Why South Korean eCommerce Brands Need Chat Commerce

With over 92% of the population plugged-in to high-speed internet, South Korea’s eCommerce market is booming. The industry is expected to surpass US$242 billion in value by 2025, according to GlobalData. Even now, 65% of online transactions happen on mobile and 94% of South Koreans aged between 20- and 39-years are avid online shoppers. Naturally, South Koreans have embraced shopping via instant messaging platforms and virtual assistants like chatbots – a trend known as conversational commerce. 

First coined in 2015 by Uber executive Chris Messina, the idea to include messaging applications as part of omnichannel marketing has only recently made headway. Like the in-store experience of a physical outlet staffed by retail assistants, chat commerce aims to deliver convenience, personalisation, and decision support for online shoppers. But as consumer demands shift, providing 24/7 support is now par for the course – and businesses are deploying chatbots to keep up. By 2024, Insider Intelligence estimates that consumer retail spending on chatbots worldwide will reach US$142 billion. A year after that, China, Japan, and South Korea will together account for more than 90% of chatbot transactions, according to Juniper Research.

Amid rising demand for personalised digital and mobile experiences, South Korean retail brands have a lot to gain from adding chat commerce to their marketing technology (MarTech) stack in 2022. 

Booming eCommerce Market

illustration of south korea ecommerce landscape
Source: Global Data, Insider Intelligence, Juniper Research, and Business Korea

South Korea’s eCommerce market is highly fragmented, giving consumers and merchants plenty of choice. And due to low barriers of entry, brands have become active users of eCommerce websites as well as Shopify stores, in addition to virtual storefronts on online marketplaces and eCommerce platforms such as KakaoTalk, Naver, and Coupang. The introduction of Kakao Corp’s eCommerce service, Talk Channel 2.0, disrupted the online retail market in mid-2021 by enabling brands to go direct-to-consumer. Kakao charges zero commissions while allowing brands and enterprise customers to leverage simple log-in and payment systems. In addition, the platform shares data on customers with its users. 

The service makes it easy for brands to connect with their customers and engage them inside the KakaoTalk ecosystem by:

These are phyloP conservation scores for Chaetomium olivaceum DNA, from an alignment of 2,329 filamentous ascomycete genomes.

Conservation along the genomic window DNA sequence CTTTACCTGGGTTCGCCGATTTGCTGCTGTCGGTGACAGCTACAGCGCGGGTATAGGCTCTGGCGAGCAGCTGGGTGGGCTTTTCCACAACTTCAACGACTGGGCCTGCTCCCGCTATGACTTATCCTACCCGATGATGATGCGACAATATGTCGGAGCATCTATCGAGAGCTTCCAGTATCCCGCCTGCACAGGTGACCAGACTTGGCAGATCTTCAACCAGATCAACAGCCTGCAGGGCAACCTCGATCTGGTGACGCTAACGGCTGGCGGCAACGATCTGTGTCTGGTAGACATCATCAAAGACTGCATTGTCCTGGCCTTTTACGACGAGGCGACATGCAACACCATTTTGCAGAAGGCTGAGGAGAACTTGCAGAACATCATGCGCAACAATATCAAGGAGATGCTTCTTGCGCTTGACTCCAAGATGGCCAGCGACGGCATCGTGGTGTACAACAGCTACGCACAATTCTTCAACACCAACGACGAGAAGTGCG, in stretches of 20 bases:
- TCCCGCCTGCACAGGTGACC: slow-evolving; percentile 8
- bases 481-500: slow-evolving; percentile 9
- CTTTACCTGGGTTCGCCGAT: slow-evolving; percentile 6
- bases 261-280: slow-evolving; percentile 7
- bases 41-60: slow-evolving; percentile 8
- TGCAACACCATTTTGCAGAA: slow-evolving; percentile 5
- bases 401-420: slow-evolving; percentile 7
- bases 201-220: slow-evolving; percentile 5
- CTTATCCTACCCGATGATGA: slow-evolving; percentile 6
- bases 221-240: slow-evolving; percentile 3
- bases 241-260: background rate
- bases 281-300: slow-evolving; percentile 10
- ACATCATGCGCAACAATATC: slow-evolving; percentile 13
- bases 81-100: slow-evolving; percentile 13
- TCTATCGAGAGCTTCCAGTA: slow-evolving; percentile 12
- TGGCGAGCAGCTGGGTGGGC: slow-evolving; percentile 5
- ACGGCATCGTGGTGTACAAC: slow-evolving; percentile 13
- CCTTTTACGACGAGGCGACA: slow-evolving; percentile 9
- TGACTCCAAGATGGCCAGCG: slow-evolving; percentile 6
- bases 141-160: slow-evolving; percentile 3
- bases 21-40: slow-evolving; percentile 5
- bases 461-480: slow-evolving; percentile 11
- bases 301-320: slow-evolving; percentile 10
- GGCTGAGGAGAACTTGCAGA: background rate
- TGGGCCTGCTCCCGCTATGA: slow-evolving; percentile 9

• Giving updates on order, payment, and delivery
  • Enabling authentication and one-click payment
  • Sending targeted messages upon integration with customer relationship manager (CRM) and customer data platforms (CDP) tools 
  • Providing personalised consultations on queries and orders using a chatbot

Alternatively, some brands choose to directly embed the chat commerce experience in their own eCommerce websites so consumers can interact with a chatbot to process orders, deliveries, cancellations, and refunds, and to ask for recommendations. 

The Omnichannel  CX omnichannel marketing chatbots

Given the wide array of MarTech tools available to brands today, building a seamless omnichannel experience with chat commerce and chatbots doesn’t have to be daunting. Marketers can follow this simple four-point checklist:

Integration, not separation

To realise their full potential, chat commerce must be integrated with the omnichannel workflow as well as the MarTech stack, specifically with CRMs, CDPs,, and eCommerce platforms. Doing so will give marketers a 360-degree view of the customer, which yields myriad benefits down the line such as 1:1 personalisation, streamlined communications and campaigns, and faster time-to-resolution.

Find the right partners

Marketers should work with partners who are a good fit in terms of helping them design, build, and operate a conversational user interface (CUI) that’s tailored to their needs. Whether building from scratch or enlisting a third-party, conversational commerce requires ongoing and real-time technical support, continuous improvement, and a long-term roadmap.

Get the basics right 

Most customers aren’t looking to have a lengthy conversation with brands, but rather to make a purchase as simply as possible. When starting out, it’s best to ensure the chatbot can deliver straightforward utility and functionality before letting it take on more human-like interactions. 

End-to-end journey

For a smooth end-to-end experience, customers should be allowed to interact with the chatbot at any point in the path to purchase. That means training it to be ready for a variety of situations and queries, from providing product recommendations to helping customers complete a purchase via their preferred payment channel. 

Leveraging Chat Commerce

Conversational commerce can give retail brands the edge in an increasingly crowded online marketplace. And for South Korean brands, it’s quickly becoming essential to driving conversion in an omnichannel environment. Marketers should seize the opportunity to move away from transactional or one-off relationships with consumers, and instead tap into marketing automation tools that can help deepen their connection with customers.


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Yih Cheng Yak

Head of Consulting,
Marketing Technology